But rarely is Green Bay Packers receiver Jordy Nelson's name put in the same category, despite putting up comparable numbers the past few years.
"I don't know why," Miami Dolphins Pro Bowl cornerback Brent Grimes said of Nelson. "He does it all the time. He makes great plays and great catches. ... He has all the tools. If people don’t want to talk about him, he will just keep doing his thing under the radar."
Grimes will face one of his toughest matchups of the season with Nelson when the Packers (3-2) travel to face the Dolphins (2-2) on Sunday. Entering Week 5, Nelson was second in the NFL in receiving yards (525) and second in touchdown catches (four).
It will be up to Grimes and fellow veteran cornerback Cortland Finnegan to stop Green Bay's top receiving threat. Nelson is by far the favorite target for Packers Pro Bowl quarterback Aaron Rodgers. Nelson has 10 more receptions than the next most productive Packers receiver, Randall Cobb, who has 24 catches for 273 yards.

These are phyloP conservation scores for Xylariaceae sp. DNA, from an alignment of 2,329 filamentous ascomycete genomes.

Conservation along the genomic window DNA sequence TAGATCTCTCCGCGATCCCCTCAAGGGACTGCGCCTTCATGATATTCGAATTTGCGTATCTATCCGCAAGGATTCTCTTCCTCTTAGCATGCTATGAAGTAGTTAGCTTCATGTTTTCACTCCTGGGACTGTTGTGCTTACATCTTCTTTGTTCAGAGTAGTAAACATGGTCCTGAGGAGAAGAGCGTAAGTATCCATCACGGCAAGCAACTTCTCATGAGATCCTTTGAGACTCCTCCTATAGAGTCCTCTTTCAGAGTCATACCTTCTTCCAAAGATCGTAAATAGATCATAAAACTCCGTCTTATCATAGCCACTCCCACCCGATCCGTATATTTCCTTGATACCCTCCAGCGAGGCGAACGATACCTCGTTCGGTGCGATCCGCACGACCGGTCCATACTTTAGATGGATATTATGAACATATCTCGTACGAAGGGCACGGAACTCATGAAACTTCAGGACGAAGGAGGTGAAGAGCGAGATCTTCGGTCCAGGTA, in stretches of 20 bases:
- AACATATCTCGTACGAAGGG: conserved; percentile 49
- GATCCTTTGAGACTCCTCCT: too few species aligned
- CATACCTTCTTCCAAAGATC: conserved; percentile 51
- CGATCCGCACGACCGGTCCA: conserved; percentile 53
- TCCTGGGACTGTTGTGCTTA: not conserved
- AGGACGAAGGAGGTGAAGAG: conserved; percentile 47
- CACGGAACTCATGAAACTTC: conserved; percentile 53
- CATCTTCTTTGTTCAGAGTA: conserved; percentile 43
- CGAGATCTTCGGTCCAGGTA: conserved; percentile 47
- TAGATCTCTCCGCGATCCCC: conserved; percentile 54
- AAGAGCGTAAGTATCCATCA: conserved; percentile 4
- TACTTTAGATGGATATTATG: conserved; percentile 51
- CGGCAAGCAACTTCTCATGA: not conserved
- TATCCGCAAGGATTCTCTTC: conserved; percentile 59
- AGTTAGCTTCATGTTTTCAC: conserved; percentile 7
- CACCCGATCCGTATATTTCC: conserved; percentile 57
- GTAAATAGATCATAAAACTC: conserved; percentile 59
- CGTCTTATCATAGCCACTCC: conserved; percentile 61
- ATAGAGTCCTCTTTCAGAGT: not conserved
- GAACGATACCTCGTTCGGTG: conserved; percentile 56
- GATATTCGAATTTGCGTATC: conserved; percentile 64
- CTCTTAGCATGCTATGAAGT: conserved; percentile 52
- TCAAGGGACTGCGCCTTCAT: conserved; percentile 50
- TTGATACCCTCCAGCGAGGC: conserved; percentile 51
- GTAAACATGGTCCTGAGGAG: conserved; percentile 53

Nelson, who is 6-feet-3 and 217 pounds, also has a distinct size advantage that he aims to use against Miami's smaller starting cornerbacks. Both Grimes and Finnegan are listed at 5-feet-10 and 190 pounds.
"He’s strong and he’s bigger than you think he is," Grimes explained of Nelson. "And he has great hands. Aaron Rodgers puts the ball where it has to be and he makes the catch. I think his strongest thing is after he makes the catch, he’s not easy to bring down."
Green Bay's offense is hitting its stride during its two-game winning streak. The Packers are averaging 40 points per game in victories against the Chicago Bears and Minnesota Vikings. Rodgers has seven touchdown passes and zero interceptions in that span.
Miami’s secondary also enters Sunday’s game with momentum. Grimes, safety Jimmy Wilson and rookie Walt Aikens all had interceptions in Miami’s recent win against the Oakland Raiders, and Finnegan also had a fumble return for a touchdown.
The Dolphins' secondary must continue to make plays for Miami to have a chance at upsetting Green Bay.
"I guess you can say it’s shown that if you come off a good game, the confidence is a little higher," Grimes said. "It might not be every individual. But it might be some people on the team that see some things happen, get on a roll and roll like that. Me? I approach every game one game at a time."